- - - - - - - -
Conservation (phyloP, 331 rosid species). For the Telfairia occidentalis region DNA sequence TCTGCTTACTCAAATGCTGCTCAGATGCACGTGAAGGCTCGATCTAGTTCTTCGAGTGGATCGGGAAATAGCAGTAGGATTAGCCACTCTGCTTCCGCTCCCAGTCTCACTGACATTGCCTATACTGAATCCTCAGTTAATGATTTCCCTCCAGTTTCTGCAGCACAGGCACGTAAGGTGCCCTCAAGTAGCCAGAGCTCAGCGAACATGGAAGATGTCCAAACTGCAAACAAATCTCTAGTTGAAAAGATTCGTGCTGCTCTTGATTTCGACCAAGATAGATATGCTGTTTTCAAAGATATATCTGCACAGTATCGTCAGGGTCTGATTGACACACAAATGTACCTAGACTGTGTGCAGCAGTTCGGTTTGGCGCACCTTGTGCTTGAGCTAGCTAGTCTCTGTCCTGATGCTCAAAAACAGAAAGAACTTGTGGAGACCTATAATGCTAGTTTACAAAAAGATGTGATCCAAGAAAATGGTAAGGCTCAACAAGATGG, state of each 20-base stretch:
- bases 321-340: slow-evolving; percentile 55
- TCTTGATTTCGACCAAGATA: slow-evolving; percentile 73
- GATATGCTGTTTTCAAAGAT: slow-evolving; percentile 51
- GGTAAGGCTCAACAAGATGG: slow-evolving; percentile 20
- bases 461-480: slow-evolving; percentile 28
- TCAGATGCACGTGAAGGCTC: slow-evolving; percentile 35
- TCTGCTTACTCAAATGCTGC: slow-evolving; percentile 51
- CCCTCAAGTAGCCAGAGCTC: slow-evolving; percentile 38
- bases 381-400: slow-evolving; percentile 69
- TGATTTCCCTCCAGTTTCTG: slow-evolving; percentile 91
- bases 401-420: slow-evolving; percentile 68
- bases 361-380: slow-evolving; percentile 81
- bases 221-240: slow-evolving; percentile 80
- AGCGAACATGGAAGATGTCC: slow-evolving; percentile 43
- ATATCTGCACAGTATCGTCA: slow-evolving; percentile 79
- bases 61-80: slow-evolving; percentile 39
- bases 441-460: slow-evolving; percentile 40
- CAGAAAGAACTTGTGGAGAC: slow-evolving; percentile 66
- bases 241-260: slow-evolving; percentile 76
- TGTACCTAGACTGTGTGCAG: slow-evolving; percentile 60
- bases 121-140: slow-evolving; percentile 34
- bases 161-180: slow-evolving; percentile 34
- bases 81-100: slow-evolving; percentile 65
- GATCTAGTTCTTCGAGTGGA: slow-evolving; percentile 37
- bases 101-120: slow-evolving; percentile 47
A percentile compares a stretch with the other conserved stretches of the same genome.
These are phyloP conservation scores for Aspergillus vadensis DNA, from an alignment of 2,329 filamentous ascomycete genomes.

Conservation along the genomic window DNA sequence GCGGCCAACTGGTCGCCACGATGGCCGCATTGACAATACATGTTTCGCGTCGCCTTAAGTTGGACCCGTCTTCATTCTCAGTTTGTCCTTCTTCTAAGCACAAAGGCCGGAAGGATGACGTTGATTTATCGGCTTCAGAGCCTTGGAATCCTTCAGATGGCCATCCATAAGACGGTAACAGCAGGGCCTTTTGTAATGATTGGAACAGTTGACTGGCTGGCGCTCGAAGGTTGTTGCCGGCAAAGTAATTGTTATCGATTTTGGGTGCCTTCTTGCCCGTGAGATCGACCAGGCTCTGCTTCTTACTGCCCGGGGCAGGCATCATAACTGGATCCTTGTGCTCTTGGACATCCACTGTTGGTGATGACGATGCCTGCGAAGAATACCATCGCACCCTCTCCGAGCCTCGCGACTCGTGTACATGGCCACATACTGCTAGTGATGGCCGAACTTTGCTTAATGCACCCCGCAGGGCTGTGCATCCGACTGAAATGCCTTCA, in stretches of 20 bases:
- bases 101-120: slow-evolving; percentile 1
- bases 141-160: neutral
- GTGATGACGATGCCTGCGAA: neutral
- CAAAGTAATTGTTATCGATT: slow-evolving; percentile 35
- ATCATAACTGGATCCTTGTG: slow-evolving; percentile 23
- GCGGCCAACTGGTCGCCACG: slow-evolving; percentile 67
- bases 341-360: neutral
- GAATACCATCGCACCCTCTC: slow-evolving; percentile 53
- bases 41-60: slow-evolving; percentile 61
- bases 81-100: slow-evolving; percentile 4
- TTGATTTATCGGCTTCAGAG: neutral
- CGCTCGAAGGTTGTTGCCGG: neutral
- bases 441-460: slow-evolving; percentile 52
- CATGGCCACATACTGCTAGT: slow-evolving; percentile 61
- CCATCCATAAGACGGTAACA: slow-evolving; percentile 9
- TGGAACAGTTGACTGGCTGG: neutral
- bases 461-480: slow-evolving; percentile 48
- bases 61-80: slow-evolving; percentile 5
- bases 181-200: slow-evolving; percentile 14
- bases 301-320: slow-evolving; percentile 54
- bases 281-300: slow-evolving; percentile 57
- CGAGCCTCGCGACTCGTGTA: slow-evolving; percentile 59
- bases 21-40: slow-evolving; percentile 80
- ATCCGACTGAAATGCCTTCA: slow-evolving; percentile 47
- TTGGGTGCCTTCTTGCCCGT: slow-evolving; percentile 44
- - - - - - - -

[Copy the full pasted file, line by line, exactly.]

Conservation (phyloP, 331 rosid species). For the Telfairia occidentalis region DNA sequence TCTGCTTACTCAAATGCTGCTCAGATGCACGTGAAGGCTCGATCTAGTTCTTCGAGTGGATCGGGAAATAGCAGTAGGATTAGCCACTCTGCTTCCGCTCCCAGTCTCACTGACATTGCCTATACTGAATCCTCAGTTAATGATTTCCCTCCAGTTTCTGCAGCACAGGCACGTAAGGTGCCCTCAAGTAGCCAGAGCTCAGCGAACATGGAAGATGTCCAAACTGCAAACAAATCTCTAGTTGAAAAGATTCGTGCTGCTCTTGATTTCGACCAAGATAGATATGCTGTTTTCAAAGATATATCTGCACAGTATCGTCAGGGTCTGATTGACACACAAATGTACCTAGACTGTGTGCAGCAGTTCGGTTTGGCGCACCTTGTGCTTGAGCTAGCTAGTCTCTGTCCTGATGCTCAAAAACAGAAAGAACTTGTGGAGACCTATAATGCTAGTTTACAAAAAGATGTGATCCAAGAAAATGGTAAGGCTCAACAAGATGG, state of each 20-base stretch:
- bases 321-340: slow-evolving; percentile 55
- TCTTGATTTCGACCAAGATA: slow-evolving; percentile 73
- GATATGCTGTTTTCAAAGAT: slow-evolving; percentile 51
- GGTAAGGCTCAACAAGATGG: slow-evolving; percentile 20
- bases 461-480: slow-evolving; percentile 28
- TCAGATGCACGTGAAGGCTC: slow-evolving; percentile 35
- TCTGCTTACTCAAATGCTGC: slow-evolving; percentile 51
- CCCTCAAGTAGCCAGAGCTC: slow-evolving; percentile 38
- bases 381-400: slow-evolving; percentile 69
- TGATTTCCCTCCAGTTTCTG: slow-evolving; percentile 91
- bases 401-420: slow-evolving; percentile 68
- bases 361-380: slow-evolving; percentile 81
- bases 221-240: slow-evolving; percentile 80
- AGCGAACATGGAAGATGTCC: slow-evolving; percentile 43
- ATATCTGCACAGTATCGTCA: slow-evolving; percentile 79
- bases 61-80: slow-evolving; percentile 39
- bases 441-460: slow-evolving; percentile 40
- CAGAAAGAACTTGTGGAGAC: slow-evolving; percentile 66
- bases 241-260: slow-evolving; percentile 76
- TGTACCTAGACTGTGTGCAG: slow-evolving; percentile 60
- bases 121-140: slow-evolving; percentile 34
- bases 161-180: slow-evolving; percentile 34
- bases 81-100: slow-evolving; percentile 65
- GATCTAGTTCTTCGAGTGGA: slow-evolving; percentile 37
- bases 101-120: slow-evolving; percentile 47
A percentile compares a stretch with the other conserved stretches of the same genome.
These are phyloP conservation scores for Aspergillus vadensis DNA, from an alignment of 2,329 filamentous ascomycete genomes.

Conservation along the genomic window DNA sequence GCGGCCAACTGGTCGCCACGATGGCCGCATTGACAATACATGTTTCGCGTCGCCTTAAGTTGGACCCGTCTTCATTCTCAGTTTGTCCTTCTTCTAAGCACAAAGGCCGGAAGGATGACGTTGATTTATCGGCTTCAGAGCCTTGGAATCCTTCAGATGGCCATCCATAAGACGGTAACAGCAGGGCCTTTTGTAATGATTGGAACAGTTGACTGGCTGGCGCTCGAAGGTTGTTGCCGGCAAAGTAATTGTTATCGATTTTGGGTGCCTTCTTGCCCGTGAGATCGACCAGGCTCTGCTTCTTACTGCCCGGGGCAGGCATCATAACTGGATCCTTGTGCTCTTGGACATCCACTGTTGGTGATGACGATGCCTGCGAAGAATACCATCGCACCCTCTCCGAGCCTCGCGACTCGTGTACATGGCCACATACTGCTAGTGATGGCCGAACTTTGCTTAATGCACCCCGCAGGGCTGTGCATCCGACTGAAATGCCTTCA, in stretches of 20 bases:
- bases 101-120: slow-evolving; percentile 1
- bases 141-160: neutral
- GTGATGACGATGCCTGCGAA: neutral
- CAAAGTAATTGTTATCGATT: slow-evolving; percentile 35
- ATCATAACTGGATCCTTGTG: slow-evolving; percentile 23
- GCGGCCAACTGGTCGCCACG: slow-evolving; percentile 67
- bases 341-360: neutral
- GAATACCATCGCACCCTCTC: slow-evolving; percentile 53
- bases 41-60: slow-evolving; percentile 61
- bases 81-100: slow-evolving; percentile 4
- TTGATTTATCGGCTTCAGAG: neutral
- CGCTCGAAGGTTGTTGCCGG: neutral
- bases 441-460: slow-evolving; percentile 52
- CATGGCCACATACTGCTAGT: slow-evolving; percentile 61
- CCATCCATAAGACGGTAACA: slow-evolving; percentile 9
- TGGAACAGTTGACTGGCTGG: neutral
- bases 461-480: slow-evolving; percentile 48
- bases 61-80: slow-evolving; percentile 5
- bases 181-200: slow-evolving; percentile 14
- bases 301-320: slow-evolving; percentile 54
- bases 281-300: slow-evolving; percentile 57
- CGAGCCTCGCGACTCGTGTA: slow-evolving; percentile 59
- bases 21-40: slow-evolving; percentile 80
- ATCCGACTGAAATGCCTTCA: slow-evolving; percentile 47
- TTGGGTGCCTTCTTGCCCGT: slow-evolving; percentile 44